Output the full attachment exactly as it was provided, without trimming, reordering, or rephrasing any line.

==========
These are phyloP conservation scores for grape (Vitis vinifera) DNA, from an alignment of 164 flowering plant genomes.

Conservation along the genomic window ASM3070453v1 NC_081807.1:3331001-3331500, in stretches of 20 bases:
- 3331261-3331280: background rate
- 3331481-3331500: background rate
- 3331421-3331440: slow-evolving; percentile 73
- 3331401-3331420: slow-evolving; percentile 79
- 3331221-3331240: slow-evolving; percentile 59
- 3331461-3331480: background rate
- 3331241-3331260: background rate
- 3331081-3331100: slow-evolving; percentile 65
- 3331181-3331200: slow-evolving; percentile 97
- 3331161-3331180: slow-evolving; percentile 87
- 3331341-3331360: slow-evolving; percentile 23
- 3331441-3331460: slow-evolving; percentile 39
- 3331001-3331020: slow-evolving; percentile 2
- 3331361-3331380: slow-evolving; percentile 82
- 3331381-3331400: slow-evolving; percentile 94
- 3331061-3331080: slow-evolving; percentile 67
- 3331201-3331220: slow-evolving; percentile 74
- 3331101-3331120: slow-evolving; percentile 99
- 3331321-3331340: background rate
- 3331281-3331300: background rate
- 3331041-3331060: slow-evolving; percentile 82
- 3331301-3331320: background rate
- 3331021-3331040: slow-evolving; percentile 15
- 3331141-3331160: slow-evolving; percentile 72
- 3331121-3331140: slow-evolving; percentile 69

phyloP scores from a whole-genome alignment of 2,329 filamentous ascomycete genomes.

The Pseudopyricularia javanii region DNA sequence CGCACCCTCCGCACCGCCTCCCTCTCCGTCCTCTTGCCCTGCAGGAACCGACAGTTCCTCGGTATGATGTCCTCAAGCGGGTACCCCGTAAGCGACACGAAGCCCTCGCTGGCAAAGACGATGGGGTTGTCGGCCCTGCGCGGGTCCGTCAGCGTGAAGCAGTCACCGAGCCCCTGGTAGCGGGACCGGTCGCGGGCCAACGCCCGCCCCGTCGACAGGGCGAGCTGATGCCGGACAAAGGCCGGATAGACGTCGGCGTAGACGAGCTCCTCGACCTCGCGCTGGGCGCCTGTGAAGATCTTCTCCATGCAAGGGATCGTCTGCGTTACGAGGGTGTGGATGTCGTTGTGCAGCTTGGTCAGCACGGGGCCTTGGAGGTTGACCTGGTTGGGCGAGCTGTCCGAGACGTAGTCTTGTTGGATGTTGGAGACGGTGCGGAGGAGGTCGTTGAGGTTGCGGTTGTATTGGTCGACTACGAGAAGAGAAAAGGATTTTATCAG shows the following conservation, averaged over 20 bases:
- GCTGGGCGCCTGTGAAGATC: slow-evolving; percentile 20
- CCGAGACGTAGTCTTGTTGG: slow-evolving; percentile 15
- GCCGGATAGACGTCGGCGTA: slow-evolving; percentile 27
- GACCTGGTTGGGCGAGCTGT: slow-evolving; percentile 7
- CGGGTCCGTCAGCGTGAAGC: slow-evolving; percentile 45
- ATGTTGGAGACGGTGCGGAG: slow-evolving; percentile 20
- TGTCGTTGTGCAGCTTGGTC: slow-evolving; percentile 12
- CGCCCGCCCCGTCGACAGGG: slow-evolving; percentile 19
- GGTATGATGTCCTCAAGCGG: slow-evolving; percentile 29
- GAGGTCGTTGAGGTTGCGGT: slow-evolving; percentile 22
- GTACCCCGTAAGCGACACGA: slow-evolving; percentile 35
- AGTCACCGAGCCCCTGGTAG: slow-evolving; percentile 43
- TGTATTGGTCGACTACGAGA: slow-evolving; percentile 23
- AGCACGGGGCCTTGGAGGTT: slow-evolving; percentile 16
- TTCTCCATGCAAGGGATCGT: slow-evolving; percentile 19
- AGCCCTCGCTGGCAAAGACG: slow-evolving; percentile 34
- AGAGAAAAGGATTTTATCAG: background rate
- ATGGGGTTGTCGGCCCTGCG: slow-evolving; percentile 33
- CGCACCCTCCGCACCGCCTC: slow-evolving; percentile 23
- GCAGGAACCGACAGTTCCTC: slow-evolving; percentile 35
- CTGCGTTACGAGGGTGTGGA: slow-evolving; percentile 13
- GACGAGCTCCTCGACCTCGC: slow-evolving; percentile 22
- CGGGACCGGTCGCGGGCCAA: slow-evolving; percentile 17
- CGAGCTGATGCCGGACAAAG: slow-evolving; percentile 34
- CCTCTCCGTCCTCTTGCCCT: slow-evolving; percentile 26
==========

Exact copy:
These are phyloP conservation scores for grape (Vitis vinifera) DNA, from an alignment of 164 flowering plant genomes.

Conservation along the genomic window ASM3070453v1 NC_081807.1:3331001-3331500, in stretches of 20 bases:
- 3331261-3331280: background rate
- 3331481-3331500: background rate
- 3331421-3331440: slow-evolving; percentile 73
- 3331401-3331420: slow-evolving; percentile 79
- 3331221-3331240: slow-evolving; percentile 59
- 3331461-3331480: background rate
- 3331241-3331260: background rate
- 3331081-3331100: slow-evolving; percentile 65
- 3331181-3331200: slow-evolving; percentile 97
- 3331161-3331180: slow-evolving; percentile 87
- 3331341-3331360: slow-evolving; percentile 23
- 3331441-3331460: slow-evolving; percentile 39
- 3331001-3331020: slow-evolving; percentile 2
- 3331361-3331380: slow-evolving; percentile 82
- 3331381-3331400: slow-evolving; percentile 94
- 3331061-3331080: slow-evolving; percentile 67
- 3331201-3331220: slow-evolving; percentile 74
- 3331101-3331120: slow-evolving; percentile 99
- 3331321-3331340: background rate
- 3331281-3331300: background rate
- 3331041-3331060: slow-evolving; percentile 82
- 3331301-3331320: background rate
- 3331021-3331040: slow-evolving; percentile 15
- 3331141-3331160: slow-evolving; percentile 72
- 3331121-3331140: slow-evolving; percentile 69

phyloP scores from a whole-genome alignment of 2,329 filamentous ascomycete genomes.

The Pseudopyricularia javanii region DNA sequence CGCACCCTCCGCACCGCCTCCCTCTCCGTCCTCTTGCCCTGCAGGAACCGACAGTTCCTCGGTATGATGTCCTCAAGCGGGTACCCCGTAAGCGACACGAAGCCCTCGCTGGCAAAGACGATGGGGTTGTCGGCCCTGCGCGGGTCCGTCAGCGTGAAGCAGTCACCGAGCCCCTGGTAGCGGGACCGGTCGCGGGCCAACGCCCGCCCCGTCGACAGGGCGAGCTGATGCCGGACAAAGGCCGGATAGACGTCGGCGTAGACGAGCTCCTCGACCTCGCGCTGGGCGCCTGTGAAGATCTTCTCCATGCAAGGGATCGTCTGCGTTACGAGGGTGTGGATGTCGTTGTGCAGCTTGGTCAGCACGGGGCCTTGGAGGTTGACCTGGTTGGGCGAGCTGTCCGAGACGTAGTCTTGTTGGATGTTGGAGACGGTGCGGAGGAGGTCGTTGAGGTTGCGGTTGTATTGGTCGACTACGAGAAGAGAAAAGGATTTTATCAG shows the following conservation, averaged over 20 bases:
- GCTGGGCGCCTGTGAAGATC: slow-evolving; percentile 20
- CCGAGACGTAGTCTTGTTGG: slow-evolving; percentile 15
- GCCGGATAGACGTCGGCGTA: slow-evolving; percentile 27
- GACCTGGTTGGGCGAGCTGT: slow-evolving; percentile 7
- CGGGTCCGTCAGCGTGAAGC: slow-evolving; percentile 45
- ATGTTGGAGACGGTGCGGAG: slow-evolving; percentile 20
- TGTCGTTGTGCAGCTTGGTC: slow-evolving; percentile 12
- CGCCCGCCCCGTCGACAGGG: slow-evolving; percentile 19
- GGTATGATGTCCTCAAGCGG: slow-evolving; percentile 29
- GAGGTCGTTGAGGTTGCGGT: slow-evolving; percentile 22
- GTACCCCGTAAGCGACACGA: slow-evolving; percentile 35
- AGTCACCGAGCCCCTGGTAG: slow-evolving; percentile 43
- TGTATTGGTCGACTACGAGA: slow-evolving; percentile 23
- AGCACGGGGCCTTGGAGGTT: slow-evolving; percentile 16
- TTCTCCATGCAAGGGATCGT: slow-evolving; percentile 19
- AGCCCTCGCTGGCAAAGACG: slow-evolving; percentile 34
- AGAGAAAAGGATTTTATCAG: background rate
- ATGGGGTTGTCGGCCCTGCG: slow-evolving; percentile 33
- CGCACCCTCCGCACCGCCTC: slow-evolving; percentile 23
- GCAGGAACCGACAGTTCCTC: slow-evolving; percentile 35
- CTGCGTTACGAGGGTGTGGA: slow-evolving; percentile 13
- GACGAGCTCCTCGACCTCGC: slow-evolving; percentile 22
- CGGGACCGGTCGCGGGCCAA: slow-evolving; percentile 17
- CGAGCTGATGCCGGACAAAG: slow-evolving; percentile 34
- CCTCTCCGTCCTCTTGCCCT: slow-evolving; percentile 26